Joseph Mallord William Turner

Solitude (‘The Reading Magdalene’)

c.1808

View this artwork by appointment, at Tate Britain's Prints and Drawings Rooms

Artist
Joseph Mallord William Turner 1775–1851
Medium
Watercolour on paper
Dimensions
Support: 185 x 260 mm
Collection
Tate
Acquisition
Accepted by the nation as part of the Turner Bequest 1856
Reference
D08155
Turner Bequest CXVIII A

Catalogue entry

Engraved:
Etching and mezzotint by Turner and William Say, untitled, published Turner, ?1 January 1816 although dated 12 May 1814
There are no direct studies known for Turner’s Liber Studiorum design. His only reference to the composition appears to read ‘Castle & Mn’ (see below). Gillian Forrester notes that Turner’s friend and patron Charles Stokes’s contemporary Liber inventory gives the title as ‘Magdalene Reading’, an apparent expansion of ‘Mn’.1 St Mary Magdalene does not appear elsewhere in Turner’s work; the published plate was untitled, and although the early published sources list it as ‘Solitude’,2 the 1872 Liber exhibition catalogue which codified most of the titles notes both alternatives.3 Forrester relays John Gage’s suggestion of a connection with Richard Wilson’s 1762 painting Solitude, showing monks or hermits in sequestered contemplation of a wooded landscape (Glynn Vivian Art Gallery, Swansea);4 the composition had also been engraved in 1778. However, she acknowledges that there is ‘no evidence’ that Turner referred to his own composition by this title.5
Generic, non-scriptural depictions of the penitent Mary Magdalene (sometimes in the wilderness) including those by artists of the late sixteenth and early seventeenth centuries such as Caravaggio, Guercino, Guido Reni and Simon Vouet, had traditionally included attributes such as a book or scroll, crown of thorns, crucifix, jar of ointment, mirror or skull, often with vanitas or memento mori connotations. In his Liber drawing, Turner shows the half-draped figure looking down at a roughly scratched-out book, with a jar and hourglass at her left elbow; in the published print, the figure looks ahead, the book is lost in shade, the jar moved and the hourglass gone. The figure appears to echo some of Turner’s small life studies in the Academies sketchbook (Tate D05197, D05227; Turner Bequest LXXXIV 26, 54).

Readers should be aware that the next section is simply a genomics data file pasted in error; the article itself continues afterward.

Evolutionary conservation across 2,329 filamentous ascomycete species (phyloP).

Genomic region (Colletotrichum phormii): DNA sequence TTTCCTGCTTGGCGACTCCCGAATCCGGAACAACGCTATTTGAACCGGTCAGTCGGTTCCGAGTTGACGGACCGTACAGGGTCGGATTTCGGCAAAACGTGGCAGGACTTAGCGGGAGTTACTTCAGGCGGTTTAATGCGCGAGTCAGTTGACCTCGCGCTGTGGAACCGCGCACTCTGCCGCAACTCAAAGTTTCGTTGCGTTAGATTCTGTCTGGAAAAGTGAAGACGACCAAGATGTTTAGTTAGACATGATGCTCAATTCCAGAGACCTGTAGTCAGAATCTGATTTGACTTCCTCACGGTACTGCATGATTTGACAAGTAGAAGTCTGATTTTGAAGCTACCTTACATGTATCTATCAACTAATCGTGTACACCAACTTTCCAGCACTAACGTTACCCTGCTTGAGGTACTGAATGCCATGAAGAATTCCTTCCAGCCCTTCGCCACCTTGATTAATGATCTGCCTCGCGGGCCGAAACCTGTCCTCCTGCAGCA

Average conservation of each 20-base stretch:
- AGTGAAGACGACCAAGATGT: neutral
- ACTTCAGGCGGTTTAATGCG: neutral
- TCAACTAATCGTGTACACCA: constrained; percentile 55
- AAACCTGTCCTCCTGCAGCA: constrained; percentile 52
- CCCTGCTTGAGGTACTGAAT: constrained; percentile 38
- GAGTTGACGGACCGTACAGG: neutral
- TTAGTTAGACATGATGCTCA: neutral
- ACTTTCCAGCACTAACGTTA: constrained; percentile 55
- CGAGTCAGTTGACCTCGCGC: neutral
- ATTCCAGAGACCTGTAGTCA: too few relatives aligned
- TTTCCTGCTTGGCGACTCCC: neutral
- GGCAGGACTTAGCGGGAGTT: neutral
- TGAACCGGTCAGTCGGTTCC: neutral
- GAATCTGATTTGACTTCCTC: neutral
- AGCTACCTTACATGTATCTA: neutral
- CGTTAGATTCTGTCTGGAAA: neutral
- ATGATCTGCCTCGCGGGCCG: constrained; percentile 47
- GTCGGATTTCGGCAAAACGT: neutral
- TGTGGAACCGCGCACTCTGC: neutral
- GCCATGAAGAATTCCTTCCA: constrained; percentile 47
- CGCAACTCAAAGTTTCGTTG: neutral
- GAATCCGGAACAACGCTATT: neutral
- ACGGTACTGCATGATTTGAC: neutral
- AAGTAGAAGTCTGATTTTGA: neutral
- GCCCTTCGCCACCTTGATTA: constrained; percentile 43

The deer grazing undisturbed to the left emphasises the contemplative atmosphere. Stopford Brooke wondered about the significance of the various elements:
1
Forrester 1996, p.114.
2
Burnet and Cunningham 1859, p.121 no.21; Thornbury 1862, II, p.388 no.2; Turner’s Liber Studiorum. Photographs from the Thirty Original Drawings, 1861, pl.[24].
3
[Taylor and Vaughan] 1872, p.37 no.53.
4
David H. Solkin, Richard Wilson: The Landscape of Reaction, exhibition catalogue, Tate Gallery, London 1982, p.213 no.101, reproduced p.212.
5
Forrester 1996, p.114.
6
John Keats, Ode to a Nightingale.
7
Brooke 1885, pp.[177]–8.
8
Liber Veritatis; or a Collection of Prints after the Original Designs of Claude Le Lorrain ..., London 1777, vol.I, pl.77; from 1644 original drawing by Claude Lorrain (British Museum, London, 1957–12–14–83: Michael Kitson, Claude Lorrain: Liber Veritatis, London 1978, pp.99, 101, reproduced pl.77).
9
Liber Veritatis, vol.II, pl.162; from 1664 drawing (BM 1957–12–14–166: Kitson, pp.153–4, reproduced pl.162).
10
Forrester 1996, p.161.
11
Rawlinson 1878, pp.107–15; 1906, pp.125–36; Finberg 1924, pp.205–24.
12
Butlin and Joll 1984, p.303 no.515, pl.517 (colour).
1
Joyce Townsend, circa 1995, Tate conservation files, with slide of detail.

Matthew Imms
August 2008

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